May 2020 was a very exciting month for us. After years of talking about them and wanting to have some of our own we finally were able to have bees. Here we are in April 2021 and I am sad to share with you that all of our bees died over the winter.
I was confident going into the winter that the proper precautions were taken to ensure the bees would make it through the winter. I listened to the advice from my beekeeping instructor Ron, and I read dozens of blog posts and watched YouTube videos.
But it wasn’t enough.
We winterized them with insulated winter hive wraps as well as used burlap and wood shavings to help keep moisture out. Our hives were along a tree line that blocks most of the wind and snow which helps.
The last time I observed any activity was in late December.
Spring weather arrived earlier this year. Knowing the bees would want to stretch their legs, I was excited to go and check on them but it didn’t go as I was hoping.
There were bee carcasses piled out front of the hive and scattered around.
Both hives' entrances were blocked with dead bees.
It wasn’t looking good.
When I took the lid off and looked inside I was shocked with what I saw, and also with what I didn’t see. When harvesting, we retain a full super, or box, of that hive's honey for the bees to eat throughout the winter season: feed honey. It’s what feels right to us. So when I first opened the hive this spring, I was happy to see about half of the feed honey had been eaten.
But there still so much left, and no bees.
They were all in the box below, dead.
They were missing arms, legs, wings and the most surprising was that they all had holes in their head, like something had eaten their brains and insides.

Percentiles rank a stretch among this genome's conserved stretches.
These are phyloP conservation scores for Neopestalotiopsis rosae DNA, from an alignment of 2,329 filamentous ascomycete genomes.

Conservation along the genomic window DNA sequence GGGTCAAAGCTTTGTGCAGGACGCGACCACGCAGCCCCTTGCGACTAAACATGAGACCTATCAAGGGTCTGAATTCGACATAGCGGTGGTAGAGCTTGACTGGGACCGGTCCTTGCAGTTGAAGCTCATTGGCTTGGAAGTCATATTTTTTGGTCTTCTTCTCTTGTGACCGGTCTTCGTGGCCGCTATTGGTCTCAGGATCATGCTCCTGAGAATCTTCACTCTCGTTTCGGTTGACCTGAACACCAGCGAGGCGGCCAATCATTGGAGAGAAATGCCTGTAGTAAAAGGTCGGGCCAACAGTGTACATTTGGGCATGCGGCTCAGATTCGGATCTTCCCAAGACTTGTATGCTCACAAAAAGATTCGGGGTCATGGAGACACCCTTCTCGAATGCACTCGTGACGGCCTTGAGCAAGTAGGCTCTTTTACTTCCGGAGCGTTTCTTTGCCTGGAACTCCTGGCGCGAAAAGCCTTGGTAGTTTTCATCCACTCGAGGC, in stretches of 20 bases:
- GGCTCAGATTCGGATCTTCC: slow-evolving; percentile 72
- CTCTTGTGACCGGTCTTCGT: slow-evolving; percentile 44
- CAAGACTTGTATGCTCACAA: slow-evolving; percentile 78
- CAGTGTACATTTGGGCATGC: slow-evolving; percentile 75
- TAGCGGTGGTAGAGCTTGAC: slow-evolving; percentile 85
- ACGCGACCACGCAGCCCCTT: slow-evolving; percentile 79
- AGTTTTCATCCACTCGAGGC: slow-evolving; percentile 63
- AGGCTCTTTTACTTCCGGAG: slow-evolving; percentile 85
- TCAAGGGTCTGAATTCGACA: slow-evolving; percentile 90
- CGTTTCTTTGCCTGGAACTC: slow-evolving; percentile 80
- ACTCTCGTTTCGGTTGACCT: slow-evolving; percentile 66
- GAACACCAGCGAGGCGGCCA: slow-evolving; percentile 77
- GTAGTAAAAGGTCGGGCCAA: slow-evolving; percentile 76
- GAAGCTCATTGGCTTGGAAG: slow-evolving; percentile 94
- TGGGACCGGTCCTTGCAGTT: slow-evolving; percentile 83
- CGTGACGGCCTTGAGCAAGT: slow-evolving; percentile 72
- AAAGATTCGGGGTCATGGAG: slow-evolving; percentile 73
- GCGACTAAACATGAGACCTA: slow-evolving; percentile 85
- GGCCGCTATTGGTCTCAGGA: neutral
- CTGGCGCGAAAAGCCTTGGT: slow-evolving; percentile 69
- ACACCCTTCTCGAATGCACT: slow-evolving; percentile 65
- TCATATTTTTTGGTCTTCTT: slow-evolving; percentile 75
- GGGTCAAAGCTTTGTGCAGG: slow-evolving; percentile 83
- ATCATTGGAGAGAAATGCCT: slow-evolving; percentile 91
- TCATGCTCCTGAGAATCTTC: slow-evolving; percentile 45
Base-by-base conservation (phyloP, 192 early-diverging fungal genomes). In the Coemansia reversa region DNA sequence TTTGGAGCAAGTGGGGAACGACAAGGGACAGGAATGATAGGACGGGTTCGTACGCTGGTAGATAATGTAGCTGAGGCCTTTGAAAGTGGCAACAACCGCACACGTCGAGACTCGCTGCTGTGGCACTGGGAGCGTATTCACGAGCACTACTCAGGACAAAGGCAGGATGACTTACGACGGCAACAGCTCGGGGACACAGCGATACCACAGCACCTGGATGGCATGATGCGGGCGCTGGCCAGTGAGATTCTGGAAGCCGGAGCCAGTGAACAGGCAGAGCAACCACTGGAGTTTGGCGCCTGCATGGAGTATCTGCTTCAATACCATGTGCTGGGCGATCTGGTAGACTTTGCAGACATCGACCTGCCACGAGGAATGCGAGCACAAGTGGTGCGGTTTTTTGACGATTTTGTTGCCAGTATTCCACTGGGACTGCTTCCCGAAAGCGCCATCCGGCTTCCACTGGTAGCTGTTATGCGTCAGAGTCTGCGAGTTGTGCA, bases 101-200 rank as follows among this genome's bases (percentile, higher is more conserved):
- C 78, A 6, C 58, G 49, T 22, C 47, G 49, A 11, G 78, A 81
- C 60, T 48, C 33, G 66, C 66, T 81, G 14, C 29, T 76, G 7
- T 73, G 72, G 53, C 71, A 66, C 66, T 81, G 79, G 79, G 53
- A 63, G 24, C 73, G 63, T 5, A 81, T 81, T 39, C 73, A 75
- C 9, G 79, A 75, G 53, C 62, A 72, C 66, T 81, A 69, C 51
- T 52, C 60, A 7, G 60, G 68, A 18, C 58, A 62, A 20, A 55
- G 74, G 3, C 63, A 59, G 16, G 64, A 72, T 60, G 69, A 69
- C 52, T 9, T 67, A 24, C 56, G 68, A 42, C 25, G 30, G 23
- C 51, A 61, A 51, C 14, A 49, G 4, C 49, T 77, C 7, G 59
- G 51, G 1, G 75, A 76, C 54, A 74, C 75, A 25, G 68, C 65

It turns out voles and shrews will eat the bee's insides, starting with their heads! They will eat them dead or alive so I don’t know if the bees would have died of something naturally beforehand and then were eaten or if the rodents got in there and decimated them.
Both hives are gone.
When I was inspecting the other hive there was proof of it too. I’m guessing the little jerk was a little too fat, or the honey was just too sticky but as you can see in the picture it got stuck and died.
I’ve talked with some other beekeepers in the area who had the same bad luck this year. We had 2 hives and lost them both, but others who had 30 hives and lost 25 of them. Another who had 10 and lost 6. Not all of them lost for the same reasons but still terrible. Especially with how important that bees are in the world these days and how hard we make it for them to survive with all the crap people spray on lawns and gardens.
We aren’t giving up. No way.
I’ve sourced more bees for the 2021 season. I had hoped to expand the apiary by at least 4 hives this year but it looks like we’ll be starting from scratch again so I’ll happily take what I can get and be grateful that we can restart.